The year is 1771, and war is coming. Jamie Fraser's wife tells him so. Little as he wishes to, he must believe it, for hers is a gift of dreadful prophecy -- a time-traveler's certain knowledge.
Born in the year of Our Lord 1918, Claire Randall served England as a nurse on the battlefields of World War II, and in the aftermath of peace found fresh conflicts when she walked through a cleftstone on the Scottish Highlands and found herself an outlander, an English lady in a place where no lady should be, in a time -- 1743 -- when the only English in Scotland were the officers and men of King George's army.
Now wife, mother, and surgeon, Claire is still an outlander, out of place, and out of time, but now, by choice, linked by love to her only anchor -- Jamie Fraser. Her unique view of the future has brought him both danger and deliverance in the past; her knowledge of the oncoming revolution is a flickering torch that may light his way through the perilous years ahead -- or ignite a conflagration that will leave their lives in ashes....
The story of Jamie and Claire continues, October 1770 through October 1772. Jamie and Claire, along with Brianna, Roger, Fergus, Marsali and assorted other Scottish immigrants, have established their settlement at Fraser's Ridge. The book opens with a Gathering of the region's Scottish folks, where marriages are celebrated, children baptized, and news of the wider world exchanged and discussed. Tensions are growing between the colonists and the English government as shown by some of the things that happen at the Gathering. Jamie's continued possession of his land is dependent on remaining in the good graces of the governor, so he finds himself responsible for leading local militia if it is needed.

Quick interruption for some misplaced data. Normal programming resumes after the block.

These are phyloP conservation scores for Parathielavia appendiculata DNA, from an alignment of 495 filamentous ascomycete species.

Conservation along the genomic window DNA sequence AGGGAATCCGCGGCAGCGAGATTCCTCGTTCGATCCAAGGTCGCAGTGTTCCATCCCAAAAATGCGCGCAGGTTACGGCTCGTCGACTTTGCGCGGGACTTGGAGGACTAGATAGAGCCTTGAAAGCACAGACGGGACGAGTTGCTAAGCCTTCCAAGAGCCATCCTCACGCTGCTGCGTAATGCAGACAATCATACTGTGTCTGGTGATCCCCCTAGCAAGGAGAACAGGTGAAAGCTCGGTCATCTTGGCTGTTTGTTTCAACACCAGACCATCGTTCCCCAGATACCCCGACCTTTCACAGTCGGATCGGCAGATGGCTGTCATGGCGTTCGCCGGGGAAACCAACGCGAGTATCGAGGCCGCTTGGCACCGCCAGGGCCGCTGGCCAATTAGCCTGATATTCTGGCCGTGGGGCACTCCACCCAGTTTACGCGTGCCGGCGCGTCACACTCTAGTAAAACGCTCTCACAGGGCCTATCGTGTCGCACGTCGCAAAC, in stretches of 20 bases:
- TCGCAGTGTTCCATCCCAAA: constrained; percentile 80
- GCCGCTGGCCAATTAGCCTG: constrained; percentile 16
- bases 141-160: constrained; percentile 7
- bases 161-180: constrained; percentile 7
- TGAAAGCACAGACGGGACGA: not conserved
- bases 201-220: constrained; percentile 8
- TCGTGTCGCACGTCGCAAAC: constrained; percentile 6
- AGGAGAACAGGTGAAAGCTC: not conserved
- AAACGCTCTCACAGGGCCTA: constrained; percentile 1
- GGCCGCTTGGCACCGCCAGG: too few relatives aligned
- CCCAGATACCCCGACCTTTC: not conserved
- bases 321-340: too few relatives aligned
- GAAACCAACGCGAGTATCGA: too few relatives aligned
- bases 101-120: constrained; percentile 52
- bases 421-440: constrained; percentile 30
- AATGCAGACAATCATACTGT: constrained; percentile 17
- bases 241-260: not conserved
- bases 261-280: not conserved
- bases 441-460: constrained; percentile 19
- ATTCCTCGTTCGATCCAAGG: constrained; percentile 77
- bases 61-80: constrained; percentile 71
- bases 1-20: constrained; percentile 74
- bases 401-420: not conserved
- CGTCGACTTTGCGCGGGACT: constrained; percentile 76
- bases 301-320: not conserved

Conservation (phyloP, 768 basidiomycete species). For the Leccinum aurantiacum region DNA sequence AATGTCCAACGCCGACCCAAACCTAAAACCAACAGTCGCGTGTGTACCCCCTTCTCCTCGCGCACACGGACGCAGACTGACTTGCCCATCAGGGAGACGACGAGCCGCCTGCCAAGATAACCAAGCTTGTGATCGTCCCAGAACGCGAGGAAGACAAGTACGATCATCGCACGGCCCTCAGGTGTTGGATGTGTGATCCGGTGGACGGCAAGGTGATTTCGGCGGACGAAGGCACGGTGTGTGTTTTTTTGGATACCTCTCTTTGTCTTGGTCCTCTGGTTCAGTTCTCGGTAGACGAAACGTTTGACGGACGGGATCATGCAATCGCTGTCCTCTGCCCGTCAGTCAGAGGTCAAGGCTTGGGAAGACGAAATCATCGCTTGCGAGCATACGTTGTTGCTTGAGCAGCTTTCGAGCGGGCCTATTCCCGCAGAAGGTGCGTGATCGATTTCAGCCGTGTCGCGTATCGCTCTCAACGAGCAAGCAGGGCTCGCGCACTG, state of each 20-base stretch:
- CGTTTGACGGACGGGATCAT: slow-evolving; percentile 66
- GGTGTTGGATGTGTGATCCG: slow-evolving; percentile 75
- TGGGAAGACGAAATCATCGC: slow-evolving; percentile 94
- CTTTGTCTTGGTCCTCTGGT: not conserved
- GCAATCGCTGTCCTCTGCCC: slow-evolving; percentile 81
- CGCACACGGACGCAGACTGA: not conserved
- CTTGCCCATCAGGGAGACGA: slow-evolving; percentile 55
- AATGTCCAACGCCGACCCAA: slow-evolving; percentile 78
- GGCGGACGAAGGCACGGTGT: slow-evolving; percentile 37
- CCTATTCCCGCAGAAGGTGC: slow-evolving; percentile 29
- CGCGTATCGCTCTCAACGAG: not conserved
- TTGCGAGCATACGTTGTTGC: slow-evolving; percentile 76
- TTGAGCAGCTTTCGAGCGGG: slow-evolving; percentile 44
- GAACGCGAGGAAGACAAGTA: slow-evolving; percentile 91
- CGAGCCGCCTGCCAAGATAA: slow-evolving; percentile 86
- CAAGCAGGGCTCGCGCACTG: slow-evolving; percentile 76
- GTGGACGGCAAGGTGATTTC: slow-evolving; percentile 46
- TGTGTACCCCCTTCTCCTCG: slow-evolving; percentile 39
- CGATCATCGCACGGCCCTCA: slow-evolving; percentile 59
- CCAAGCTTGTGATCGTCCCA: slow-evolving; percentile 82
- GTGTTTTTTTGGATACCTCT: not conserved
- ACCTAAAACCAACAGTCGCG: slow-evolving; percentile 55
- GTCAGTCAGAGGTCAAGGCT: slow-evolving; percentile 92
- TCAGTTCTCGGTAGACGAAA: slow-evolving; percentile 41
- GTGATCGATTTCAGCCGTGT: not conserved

Major events for the book: A trip to River Run for his aunt Jocasta's wedding finds Jamie and Claire involved in a murder mystery where Claire's medical expertise discovers the how but not the why. Jamie's leadership is called on when the militia is required to stop a rebel group called the Regulators. Jamie attempts to stop the battle before it can happen, instead Roger ends up in a traumatic situation that nearly kills him, and alters his life as he knows it. A hunting trip nearly turns deadly for Jamie. Jamie and Roger continue their attempts to track down Stephen Bonnet, and Ian returns to the Ridge.
Interspersed with the major events are the details of daily life in Colonial America. The descriptions are vivid enough that I could easily picture the scenes as I was reading. Some of them were pretty funny, such as almost anything dealing with pigs.
In this book, the relationship between Brianna and Roger continues to strengthen and grow. Their wedding is both funny and very emotional. Both of them are still adjusting to life in the eighteenth century, though Roger sometimes seems to have a harder time of it. Though the true paternity of Brianna's son Jemmy is still not known, Roger works his way through his own feelings about it. After the events of the battle with the Regulators, Roger has to find his way through his depression to find his new reality. I really enjoyed seeing he and Jamie grow closer. Roger is moved by Jamie's confidence in him at various critical points in the book, which does good things for his confidence.